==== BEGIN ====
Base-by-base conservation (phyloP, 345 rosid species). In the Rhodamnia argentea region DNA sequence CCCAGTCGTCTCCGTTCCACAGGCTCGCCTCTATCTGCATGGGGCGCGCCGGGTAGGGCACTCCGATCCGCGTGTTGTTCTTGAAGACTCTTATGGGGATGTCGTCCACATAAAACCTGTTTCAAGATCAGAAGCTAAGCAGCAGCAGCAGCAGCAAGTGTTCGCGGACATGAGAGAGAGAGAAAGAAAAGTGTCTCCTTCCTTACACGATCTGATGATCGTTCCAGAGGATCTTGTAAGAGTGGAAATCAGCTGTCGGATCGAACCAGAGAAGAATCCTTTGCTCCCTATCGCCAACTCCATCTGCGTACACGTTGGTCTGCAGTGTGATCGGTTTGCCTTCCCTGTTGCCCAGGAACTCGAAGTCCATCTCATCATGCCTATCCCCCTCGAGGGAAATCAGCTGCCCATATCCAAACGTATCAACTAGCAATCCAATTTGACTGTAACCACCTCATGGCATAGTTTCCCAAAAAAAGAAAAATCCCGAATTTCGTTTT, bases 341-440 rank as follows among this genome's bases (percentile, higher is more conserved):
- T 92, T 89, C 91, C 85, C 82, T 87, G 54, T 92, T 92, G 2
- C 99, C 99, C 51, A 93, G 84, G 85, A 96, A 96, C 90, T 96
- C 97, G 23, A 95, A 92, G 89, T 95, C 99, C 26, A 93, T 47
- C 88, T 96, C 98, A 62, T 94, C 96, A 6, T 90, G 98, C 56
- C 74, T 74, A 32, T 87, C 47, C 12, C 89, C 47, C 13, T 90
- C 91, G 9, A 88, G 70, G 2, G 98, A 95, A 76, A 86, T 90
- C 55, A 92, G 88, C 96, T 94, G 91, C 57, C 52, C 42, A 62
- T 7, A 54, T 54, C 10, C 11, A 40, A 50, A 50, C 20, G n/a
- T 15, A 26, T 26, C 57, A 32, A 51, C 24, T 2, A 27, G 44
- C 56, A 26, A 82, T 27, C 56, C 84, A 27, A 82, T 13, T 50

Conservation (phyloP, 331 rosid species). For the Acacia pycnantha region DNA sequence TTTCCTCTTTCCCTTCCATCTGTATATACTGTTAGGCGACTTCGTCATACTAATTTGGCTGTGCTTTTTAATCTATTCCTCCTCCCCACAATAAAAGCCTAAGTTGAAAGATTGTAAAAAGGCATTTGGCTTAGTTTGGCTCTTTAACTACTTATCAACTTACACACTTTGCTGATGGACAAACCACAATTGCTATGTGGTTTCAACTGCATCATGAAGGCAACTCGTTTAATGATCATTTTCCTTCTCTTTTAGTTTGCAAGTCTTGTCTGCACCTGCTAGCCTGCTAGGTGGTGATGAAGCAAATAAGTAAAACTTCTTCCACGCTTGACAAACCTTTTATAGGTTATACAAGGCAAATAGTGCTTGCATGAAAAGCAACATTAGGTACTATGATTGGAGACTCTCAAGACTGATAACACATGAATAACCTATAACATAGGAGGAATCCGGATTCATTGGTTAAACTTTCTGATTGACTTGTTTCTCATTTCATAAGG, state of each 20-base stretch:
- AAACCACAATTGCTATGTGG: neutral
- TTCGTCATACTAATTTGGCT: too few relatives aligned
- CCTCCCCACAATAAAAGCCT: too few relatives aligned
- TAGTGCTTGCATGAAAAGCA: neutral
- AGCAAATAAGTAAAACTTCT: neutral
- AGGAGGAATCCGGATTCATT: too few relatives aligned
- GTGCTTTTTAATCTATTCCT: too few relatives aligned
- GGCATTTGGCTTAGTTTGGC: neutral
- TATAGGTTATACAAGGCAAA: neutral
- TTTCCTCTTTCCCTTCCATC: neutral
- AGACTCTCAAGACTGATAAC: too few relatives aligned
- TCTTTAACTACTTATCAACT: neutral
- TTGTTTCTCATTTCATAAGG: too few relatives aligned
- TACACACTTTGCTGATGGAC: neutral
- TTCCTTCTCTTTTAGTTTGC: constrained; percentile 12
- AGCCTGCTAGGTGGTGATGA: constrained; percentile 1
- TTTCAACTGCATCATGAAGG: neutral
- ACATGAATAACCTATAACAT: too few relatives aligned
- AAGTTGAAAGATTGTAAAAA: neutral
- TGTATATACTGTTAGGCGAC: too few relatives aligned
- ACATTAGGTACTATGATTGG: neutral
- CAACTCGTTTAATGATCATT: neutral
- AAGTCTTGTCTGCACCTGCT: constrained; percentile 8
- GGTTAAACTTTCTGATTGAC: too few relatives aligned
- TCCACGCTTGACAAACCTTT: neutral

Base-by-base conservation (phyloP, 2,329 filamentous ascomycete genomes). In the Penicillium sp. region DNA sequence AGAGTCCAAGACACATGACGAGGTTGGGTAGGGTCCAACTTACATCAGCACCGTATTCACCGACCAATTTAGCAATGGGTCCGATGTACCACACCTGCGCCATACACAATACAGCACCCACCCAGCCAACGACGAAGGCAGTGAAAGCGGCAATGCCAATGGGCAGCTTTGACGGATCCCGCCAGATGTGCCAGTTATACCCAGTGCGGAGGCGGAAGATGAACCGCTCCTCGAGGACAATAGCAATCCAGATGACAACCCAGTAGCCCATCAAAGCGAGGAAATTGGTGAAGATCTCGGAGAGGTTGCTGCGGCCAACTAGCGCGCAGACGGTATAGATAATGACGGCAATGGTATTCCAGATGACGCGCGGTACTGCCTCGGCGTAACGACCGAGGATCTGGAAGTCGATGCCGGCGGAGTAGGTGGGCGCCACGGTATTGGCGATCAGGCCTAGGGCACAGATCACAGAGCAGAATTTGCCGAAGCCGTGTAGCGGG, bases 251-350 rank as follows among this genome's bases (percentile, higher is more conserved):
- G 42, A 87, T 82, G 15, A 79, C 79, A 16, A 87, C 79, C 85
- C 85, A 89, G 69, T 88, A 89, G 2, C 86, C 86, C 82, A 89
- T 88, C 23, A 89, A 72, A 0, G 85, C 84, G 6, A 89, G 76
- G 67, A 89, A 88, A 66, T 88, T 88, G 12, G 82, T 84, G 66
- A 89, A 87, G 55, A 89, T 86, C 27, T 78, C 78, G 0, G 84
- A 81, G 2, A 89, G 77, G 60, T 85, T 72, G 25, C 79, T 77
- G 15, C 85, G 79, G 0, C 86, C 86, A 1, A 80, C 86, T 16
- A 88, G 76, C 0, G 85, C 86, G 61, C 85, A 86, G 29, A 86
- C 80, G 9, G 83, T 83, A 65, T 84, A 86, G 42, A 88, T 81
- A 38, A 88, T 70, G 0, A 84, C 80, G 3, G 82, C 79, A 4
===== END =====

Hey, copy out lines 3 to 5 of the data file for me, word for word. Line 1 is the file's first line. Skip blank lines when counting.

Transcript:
- C 99, C 99, C 51, A 93, G 84, G 85, A 96, A 96, C 90, T 96
- C 97, G 23, A 95, A 92, G 89, T 95, C 99, C 26, A 93, T 47
- C 88, T 96, C 98, A 62, T 94, C 96, A 6, T 90, G 98, C 56